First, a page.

Max (Mel Gibson) is a cop dedicated to keeping the roads of a desolate lookingAustraliasafe in the near future. But soon after a fellow police officer is severely injured, Max decides to retire from the force. During his hiatus, his wife and child are attacked by a gang of marauding bikers causing Max to seek bitter vengeance against them.
SPOILERS are included in this piece
‘Mad Max’ is a post-apocalyptic action film with elements of horror, sci-fi and melodrama. But at its core, ‘Mad Max’ is a Western. During the early stages of Australian Cinema, Australia struggled to define a cultural identity for themselves through the language and visuals of their films. As it is with most national cinemas, many filmmakers import ideas, themes and structures from the most dominant filmmaking country in the world, theUnited States of America. One of the most prevalent genres/structures in, not only film, but in literature has always been the Western. The Western, at its most basic level, can be used to symbolically express emotional truths about everyday society. As a result, the conventions and basic narrative structure of the Western have morphed into many types of films ranging from James Mangold’s ‘Copland’ (1997) to David Cronenberg’s ‘A History of Violence’ (2005). The Western has many simple truths and focuses on issues such as family, loyalty, adversity and heroism. So, one cannot truly blame George Miller for incorporating many elements of the Western into ‘Mad Max’. Every nation does it.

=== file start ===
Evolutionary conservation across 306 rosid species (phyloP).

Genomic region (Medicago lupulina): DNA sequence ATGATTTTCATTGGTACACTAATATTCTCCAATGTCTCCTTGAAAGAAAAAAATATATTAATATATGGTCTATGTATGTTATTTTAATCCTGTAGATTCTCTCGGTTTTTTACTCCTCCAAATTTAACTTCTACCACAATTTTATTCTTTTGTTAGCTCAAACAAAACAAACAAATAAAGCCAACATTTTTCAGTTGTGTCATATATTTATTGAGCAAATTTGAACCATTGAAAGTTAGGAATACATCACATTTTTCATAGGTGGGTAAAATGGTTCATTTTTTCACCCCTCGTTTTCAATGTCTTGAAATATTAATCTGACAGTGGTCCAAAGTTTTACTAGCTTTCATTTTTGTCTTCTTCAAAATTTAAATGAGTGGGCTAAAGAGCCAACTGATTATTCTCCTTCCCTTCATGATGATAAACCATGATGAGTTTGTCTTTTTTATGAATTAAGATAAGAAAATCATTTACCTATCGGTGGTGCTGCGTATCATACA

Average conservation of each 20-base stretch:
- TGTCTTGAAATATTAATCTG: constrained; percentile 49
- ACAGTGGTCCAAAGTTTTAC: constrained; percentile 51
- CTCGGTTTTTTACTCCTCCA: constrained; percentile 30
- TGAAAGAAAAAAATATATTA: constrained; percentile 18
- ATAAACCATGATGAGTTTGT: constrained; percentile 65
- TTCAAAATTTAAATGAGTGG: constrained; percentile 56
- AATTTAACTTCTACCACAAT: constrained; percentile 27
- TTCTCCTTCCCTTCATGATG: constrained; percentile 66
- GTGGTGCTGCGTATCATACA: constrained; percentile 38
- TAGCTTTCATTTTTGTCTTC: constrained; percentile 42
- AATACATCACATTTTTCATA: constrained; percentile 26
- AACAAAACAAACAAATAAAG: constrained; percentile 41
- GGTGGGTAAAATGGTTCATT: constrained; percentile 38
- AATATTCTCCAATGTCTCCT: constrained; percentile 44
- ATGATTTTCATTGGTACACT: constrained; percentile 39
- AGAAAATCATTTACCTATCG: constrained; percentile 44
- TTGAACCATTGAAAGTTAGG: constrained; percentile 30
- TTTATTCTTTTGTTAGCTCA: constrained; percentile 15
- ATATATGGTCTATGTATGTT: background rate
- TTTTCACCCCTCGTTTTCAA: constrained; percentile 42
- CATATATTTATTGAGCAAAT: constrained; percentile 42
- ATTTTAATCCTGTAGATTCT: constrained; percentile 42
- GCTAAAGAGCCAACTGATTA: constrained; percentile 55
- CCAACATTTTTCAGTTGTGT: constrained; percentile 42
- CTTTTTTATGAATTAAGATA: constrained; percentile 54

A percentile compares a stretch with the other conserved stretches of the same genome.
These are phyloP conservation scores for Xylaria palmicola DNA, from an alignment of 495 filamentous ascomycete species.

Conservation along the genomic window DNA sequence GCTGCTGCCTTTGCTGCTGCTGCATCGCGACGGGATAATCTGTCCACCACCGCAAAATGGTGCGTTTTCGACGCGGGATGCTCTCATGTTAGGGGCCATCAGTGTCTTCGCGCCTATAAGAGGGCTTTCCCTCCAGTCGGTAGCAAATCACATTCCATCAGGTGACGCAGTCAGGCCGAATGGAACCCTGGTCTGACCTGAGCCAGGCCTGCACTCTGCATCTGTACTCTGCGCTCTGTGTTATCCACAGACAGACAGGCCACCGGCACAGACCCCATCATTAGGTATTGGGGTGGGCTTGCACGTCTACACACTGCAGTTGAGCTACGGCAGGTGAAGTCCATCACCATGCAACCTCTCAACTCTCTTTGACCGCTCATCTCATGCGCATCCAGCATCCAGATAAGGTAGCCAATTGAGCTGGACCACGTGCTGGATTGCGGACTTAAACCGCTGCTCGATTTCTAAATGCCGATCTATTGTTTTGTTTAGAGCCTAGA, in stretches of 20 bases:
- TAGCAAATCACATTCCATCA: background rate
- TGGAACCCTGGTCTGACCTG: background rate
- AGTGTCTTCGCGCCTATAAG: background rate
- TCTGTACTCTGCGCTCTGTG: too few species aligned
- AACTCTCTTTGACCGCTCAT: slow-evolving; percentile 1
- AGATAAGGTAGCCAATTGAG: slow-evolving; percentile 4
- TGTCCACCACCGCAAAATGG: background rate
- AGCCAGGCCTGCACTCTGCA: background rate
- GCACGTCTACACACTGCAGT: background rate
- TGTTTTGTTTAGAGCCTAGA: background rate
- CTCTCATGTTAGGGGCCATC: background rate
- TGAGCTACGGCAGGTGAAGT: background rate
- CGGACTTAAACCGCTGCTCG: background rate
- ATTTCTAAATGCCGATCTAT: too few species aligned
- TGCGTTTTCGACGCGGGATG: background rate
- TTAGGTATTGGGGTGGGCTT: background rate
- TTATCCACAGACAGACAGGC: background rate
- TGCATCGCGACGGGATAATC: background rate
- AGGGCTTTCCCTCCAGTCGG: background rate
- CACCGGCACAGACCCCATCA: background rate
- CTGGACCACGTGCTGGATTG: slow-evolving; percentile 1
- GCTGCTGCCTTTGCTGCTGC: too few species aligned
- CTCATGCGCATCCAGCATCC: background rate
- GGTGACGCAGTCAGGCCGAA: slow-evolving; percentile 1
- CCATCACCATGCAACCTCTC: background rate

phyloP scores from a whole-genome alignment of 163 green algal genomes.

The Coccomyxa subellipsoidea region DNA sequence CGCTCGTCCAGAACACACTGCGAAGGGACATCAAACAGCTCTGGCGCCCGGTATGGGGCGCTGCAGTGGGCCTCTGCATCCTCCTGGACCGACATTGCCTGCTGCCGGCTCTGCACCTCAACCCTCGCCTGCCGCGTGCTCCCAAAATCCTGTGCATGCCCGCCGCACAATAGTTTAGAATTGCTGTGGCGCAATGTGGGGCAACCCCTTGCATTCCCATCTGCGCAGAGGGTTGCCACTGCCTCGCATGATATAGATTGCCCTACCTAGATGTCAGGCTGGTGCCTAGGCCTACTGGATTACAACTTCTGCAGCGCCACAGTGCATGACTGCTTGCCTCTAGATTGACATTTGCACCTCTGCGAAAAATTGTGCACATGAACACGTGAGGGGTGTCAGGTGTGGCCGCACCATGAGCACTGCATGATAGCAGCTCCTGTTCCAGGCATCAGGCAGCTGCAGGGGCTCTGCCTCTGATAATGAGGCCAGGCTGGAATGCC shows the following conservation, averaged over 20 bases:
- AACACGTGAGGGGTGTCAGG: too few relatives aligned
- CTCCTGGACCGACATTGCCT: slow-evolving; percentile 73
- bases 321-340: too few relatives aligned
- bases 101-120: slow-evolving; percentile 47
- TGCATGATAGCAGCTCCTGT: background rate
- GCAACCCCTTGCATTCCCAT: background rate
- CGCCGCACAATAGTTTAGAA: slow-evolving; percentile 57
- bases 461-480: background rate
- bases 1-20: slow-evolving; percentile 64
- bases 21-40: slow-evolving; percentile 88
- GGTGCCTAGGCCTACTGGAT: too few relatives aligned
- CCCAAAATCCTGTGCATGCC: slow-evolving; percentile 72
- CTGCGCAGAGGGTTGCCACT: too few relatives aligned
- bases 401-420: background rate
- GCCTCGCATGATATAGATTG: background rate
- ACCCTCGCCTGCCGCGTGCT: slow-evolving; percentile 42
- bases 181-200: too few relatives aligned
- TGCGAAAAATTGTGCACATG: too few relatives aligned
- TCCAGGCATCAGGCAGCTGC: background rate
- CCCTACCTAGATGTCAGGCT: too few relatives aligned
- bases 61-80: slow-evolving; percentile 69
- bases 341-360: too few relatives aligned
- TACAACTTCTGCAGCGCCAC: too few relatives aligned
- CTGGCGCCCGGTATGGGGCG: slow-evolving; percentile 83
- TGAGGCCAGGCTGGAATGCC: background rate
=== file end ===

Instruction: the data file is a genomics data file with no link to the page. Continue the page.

It is a very difficult task for national cinemas to define themselves (through their films) when striving to eliminate the imposing influence of American entertainment. American films have always set the standards for modern day storytelling, and have become extremely successful as a result. So in response, what other nations tend to do is to adopt the structure of the American film, and then deconstruct its conventions by using their own themes and symbols. This is definitely the case in regards to ‘Mad Max’. It is an action film fused with a Western, but still manages to create a solid Australian identity anyways.
Here is my Western take on the film. It is a story focused on the idea of a lawless land ruled by lawless people (Simplicity at its best). Multitudes of men ride into town on their motor bikes (horses), and proceed to terrorize it. The police, on the other hand, are powerless to do anything about it. That is until Max (the sheriff) decides to take a stand. It is not out of loyalty to the force or the land, but rather it is a vengeful journey for Max, who seeks retribution for the destruction of his family*. He may be alone in his battle, but his isolation allows for him to bring a sense of HIS own law to the land*.
Australian film and the Western, for that matter, have always been built on one necessary contradicting theme, Wilderness versus Civilization. The motorcycle maniacs enter the civilized city from the wilderness of the land, and then systematically deconstruct the structure that has been set in place. They are anti-establishment and anti-authority, and as a result, carnage and mayhem are enacted with playful exuberance. The wilderness is typically defined as an area that symbolizes masculinity in the Western. There is a kill or be killed mentality that exists throughout it. As a result, the civilized ones are unsure of how to deal with the wanderers from the land, and thus fail.